Space Debris

Article Title: Space Debris


Science & Technology Current Affairs Analysis

Why is in news? "Another milestone": ISRO rocket accomplishes zero orbital debris mission

ISRO on 8th April, 2024 said its Polar Satellite Launch Vehicle (PSLV) has accomplished zero orbital debris mission, and described it "another milestone". This was achieved on March 21, when the PSLV Orbital Experimental Module-3 (POEM-3) met its "fiery end" through a re-entry into the Earth's atmosphere.

About POEM-3:

It was launched on January 1, 2024 POEM-3 utilized the spent PS4 stage of the PSLV-C58 vehicle, which initially launched XPoSat.

It is a three-axis-altitude controlled platform with power generation and tele-command & telemetry capabilities, for supporting Payloads.

The XPoSat mission aimed to leave no debris in space, demonstrating ISRO’s commitment to responsible space practices.

The stage was deorbited from 650 km to 350 km, which facilitated its early re-entry, and was passivated to remove residual propellants to minimise any accidental break-up risks.

Upon deployment into its orbit at 650 km, POEM-3 was maneuvered to a 350 km circular orbit to minimize orbit decay time after the experiment’s completion.

After completing 400 orbits, POEM-3 re-entered Earth’s atmosphere after 73 days in space.

POEM-3 was configured with a total of nine different experimental payloads to carry out technology demonstrations and scientific experiments on the newly developed indigenous systems.

Out of these, six payloads were delivered by Non-Government Entities (NGEs) through Indian National Space Promotion and Authorization Centre (IN' SPACe).

Through the POEM, which serves as a very cost-effective platform for carrying out short-duration space-borne experiments, ISRO has opened up new vistas for academia, startups, and NGEs to experiment with their new payloads.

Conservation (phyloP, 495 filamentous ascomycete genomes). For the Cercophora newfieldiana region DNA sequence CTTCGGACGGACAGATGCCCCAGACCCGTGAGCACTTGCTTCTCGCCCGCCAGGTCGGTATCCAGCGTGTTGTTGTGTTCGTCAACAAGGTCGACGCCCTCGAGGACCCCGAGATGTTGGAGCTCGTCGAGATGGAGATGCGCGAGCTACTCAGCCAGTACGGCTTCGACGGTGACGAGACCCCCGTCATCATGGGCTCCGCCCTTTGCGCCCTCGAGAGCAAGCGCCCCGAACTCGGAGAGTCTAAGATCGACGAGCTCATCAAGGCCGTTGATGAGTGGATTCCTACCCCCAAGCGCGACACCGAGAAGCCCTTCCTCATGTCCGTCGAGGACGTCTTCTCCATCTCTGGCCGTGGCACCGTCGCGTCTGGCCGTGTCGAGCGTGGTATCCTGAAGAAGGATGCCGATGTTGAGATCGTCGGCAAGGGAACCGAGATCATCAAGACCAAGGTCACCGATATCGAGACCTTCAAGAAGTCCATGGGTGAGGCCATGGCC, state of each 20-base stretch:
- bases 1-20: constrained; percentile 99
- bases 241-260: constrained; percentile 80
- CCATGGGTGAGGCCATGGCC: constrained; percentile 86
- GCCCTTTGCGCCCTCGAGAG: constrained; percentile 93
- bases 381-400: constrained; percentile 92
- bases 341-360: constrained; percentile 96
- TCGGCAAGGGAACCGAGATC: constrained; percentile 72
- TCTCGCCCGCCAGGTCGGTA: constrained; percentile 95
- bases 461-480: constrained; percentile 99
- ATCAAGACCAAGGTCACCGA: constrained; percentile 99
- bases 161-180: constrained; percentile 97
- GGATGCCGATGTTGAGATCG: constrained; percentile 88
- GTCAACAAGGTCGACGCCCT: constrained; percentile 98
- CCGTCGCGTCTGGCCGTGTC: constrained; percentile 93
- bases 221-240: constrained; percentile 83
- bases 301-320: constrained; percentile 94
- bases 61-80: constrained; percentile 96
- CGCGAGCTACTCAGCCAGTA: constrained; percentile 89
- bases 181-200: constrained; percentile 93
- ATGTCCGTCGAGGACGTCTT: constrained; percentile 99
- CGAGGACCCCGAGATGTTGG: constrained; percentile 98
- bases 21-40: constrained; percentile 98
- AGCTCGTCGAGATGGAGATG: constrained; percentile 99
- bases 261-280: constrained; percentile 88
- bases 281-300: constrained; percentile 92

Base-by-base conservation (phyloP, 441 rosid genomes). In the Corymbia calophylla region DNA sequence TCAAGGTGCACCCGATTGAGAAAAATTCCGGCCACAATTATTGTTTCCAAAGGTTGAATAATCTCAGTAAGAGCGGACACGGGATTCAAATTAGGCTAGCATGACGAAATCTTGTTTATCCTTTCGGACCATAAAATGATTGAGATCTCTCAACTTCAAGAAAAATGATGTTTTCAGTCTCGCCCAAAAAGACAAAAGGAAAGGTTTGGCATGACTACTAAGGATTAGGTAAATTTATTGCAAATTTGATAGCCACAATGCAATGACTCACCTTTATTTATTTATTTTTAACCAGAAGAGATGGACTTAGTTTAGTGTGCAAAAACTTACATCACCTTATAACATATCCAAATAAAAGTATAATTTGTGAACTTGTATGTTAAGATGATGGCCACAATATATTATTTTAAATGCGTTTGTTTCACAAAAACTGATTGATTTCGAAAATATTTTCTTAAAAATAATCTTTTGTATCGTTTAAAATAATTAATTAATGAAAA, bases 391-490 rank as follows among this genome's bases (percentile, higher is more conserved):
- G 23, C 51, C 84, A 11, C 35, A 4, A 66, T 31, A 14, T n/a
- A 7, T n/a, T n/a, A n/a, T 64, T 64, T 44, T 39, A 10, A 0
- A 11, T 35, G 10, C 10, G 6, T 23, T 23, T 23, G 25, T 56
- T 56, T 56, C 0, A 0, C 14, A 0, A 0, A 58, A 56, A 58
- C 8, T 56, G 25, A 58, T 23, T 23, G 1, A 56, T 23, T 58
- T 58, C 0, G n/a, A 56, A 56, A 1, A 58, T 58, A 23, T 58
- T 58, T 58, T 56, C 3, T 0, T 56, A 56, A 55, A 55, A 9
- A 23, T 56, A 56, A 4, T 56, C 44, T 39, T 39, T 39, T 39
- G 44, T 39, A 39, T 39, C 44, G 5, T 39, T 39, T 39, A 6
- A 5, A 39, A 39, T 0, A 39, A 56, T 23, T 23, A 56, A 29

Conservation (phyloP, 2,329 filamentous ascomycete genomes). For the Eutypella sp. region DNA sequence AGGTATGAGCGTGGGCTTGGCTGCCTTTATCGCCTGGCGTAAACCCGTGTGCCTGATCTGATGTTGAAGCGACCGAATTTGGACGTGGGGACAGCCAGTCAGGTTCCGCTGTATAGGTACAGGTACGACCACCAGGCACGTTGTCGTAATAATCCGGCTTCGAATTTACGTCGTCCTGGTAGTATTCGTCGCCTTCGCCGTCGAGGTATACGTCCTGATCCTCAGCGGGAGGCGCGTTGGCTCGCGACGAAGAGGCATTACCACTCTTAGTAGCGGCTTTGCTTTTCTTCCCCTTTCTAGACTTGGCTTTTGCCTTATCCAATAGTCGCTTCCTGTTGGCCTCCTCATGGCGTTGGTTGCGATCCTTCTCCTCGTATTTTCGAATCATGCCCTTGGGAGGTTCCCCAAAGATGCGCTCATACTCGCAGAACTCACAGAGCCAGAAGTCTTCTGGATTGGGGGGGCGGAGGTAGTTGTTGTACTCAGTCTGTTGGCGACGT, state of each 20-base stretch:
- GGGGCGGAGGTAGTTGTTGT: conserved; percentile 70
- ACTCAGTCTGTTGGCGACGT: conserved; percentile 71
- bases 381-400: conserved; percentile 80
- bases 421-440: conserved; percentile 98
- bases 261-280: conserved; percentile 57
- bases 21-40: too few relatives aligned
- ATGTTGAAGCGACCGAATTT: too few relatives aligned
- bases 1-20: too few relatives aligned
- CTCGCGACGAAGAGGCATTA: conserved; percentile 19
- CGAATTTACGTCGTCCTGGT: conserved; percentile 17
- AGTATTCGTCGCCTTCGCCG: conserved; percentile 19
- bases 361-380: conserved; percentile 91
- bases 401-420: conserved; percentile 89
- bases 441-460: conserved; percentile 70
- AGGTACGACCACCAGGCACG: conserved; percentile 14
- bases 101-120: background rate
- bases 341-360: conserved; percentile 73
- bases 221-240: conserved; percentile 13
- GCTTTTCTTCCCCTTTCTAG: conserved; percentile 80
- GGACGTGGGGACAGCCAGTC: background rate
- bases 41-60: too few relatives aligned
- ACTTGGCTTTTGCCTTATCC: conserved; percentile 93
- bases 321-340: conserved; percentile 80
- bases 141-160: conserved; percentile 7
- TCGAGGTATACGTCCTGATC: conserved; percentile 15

This novel opportunity has been effectively utilised by numerous startups, universities, and NGEs for carrying out experiments in space, which included electric thrusters, satellite dispensers, and star-tracking.

POEM also incorporates new features such as total avionics in single-chain configuration, industrial-grade components in avionics packages including Mission Management Computer, standard interfaces for electric power, telemetry & telecommand, and new in-orbit navigation algorithms making use of rate-gyro, sun sensor, and magnetometer.


With the rise in the number of satellites in orbit around the earth, space debris has become a pressing issue.

POEM-3's controlled re-entry into Earth's atmosphere effectively mitigated the risk of space debris by ensuring the safe disposal of the fourth stage of the PSLV rocket.

The experiments conducted on POEM-3 showcased advancements in areas such as power generation, navigation, and scientific research in the space environment.

By re-entering Earth's atmosphere, POEM-3 minimized the accumulation of space debris in low Earth orbit, contributing to the preservation of the space environment.

ISRO's meticulous tracking of POEM-3 during its re-entry phase ensured the safety of terrestrial assets and populations by monitoring the trajectory of the descending module.

By effectively disposing of spent rocket stages and conducting controlled re-entries, ISRO's initiatives help mitigate the risks associated with space debris collisions and orbital congestion.

The insights gained from POEM-3's mission outcomes are valuable for international space agencies and organizations engaged in similar endeavours.

Space debris:

It is also known as space junk, refers to any non-functional or discarded human-made objects in space, including defunct satellites, spent rocket stages, fragments from previous collisions, and paint flecks.

These objects of space debris remain in various orbits around Earth and pose potential threats to operational satellites and space missions.

Current Status of Space Debris:

As per ESA's Space Environment Report 2022, over 30,000 pieces of space debris have been recorded and are being tracked on a regular basis by space surveillance networks.

It is estimated that there are approximately 200,000 pieces of micro debris ranging in size from 1 to 10 cm, with millions more smaller than 1 cm.

There were approximately 6,718 active satellites orbiting the Earth in 2022, an increase of nearly 2,000 satellites in just one year.

According to NASA, the number of satellites orbiting Earth is expected to reach 60,000 by 2030, up from the current 9,000, and the amount of untracked debris is a cause for concern.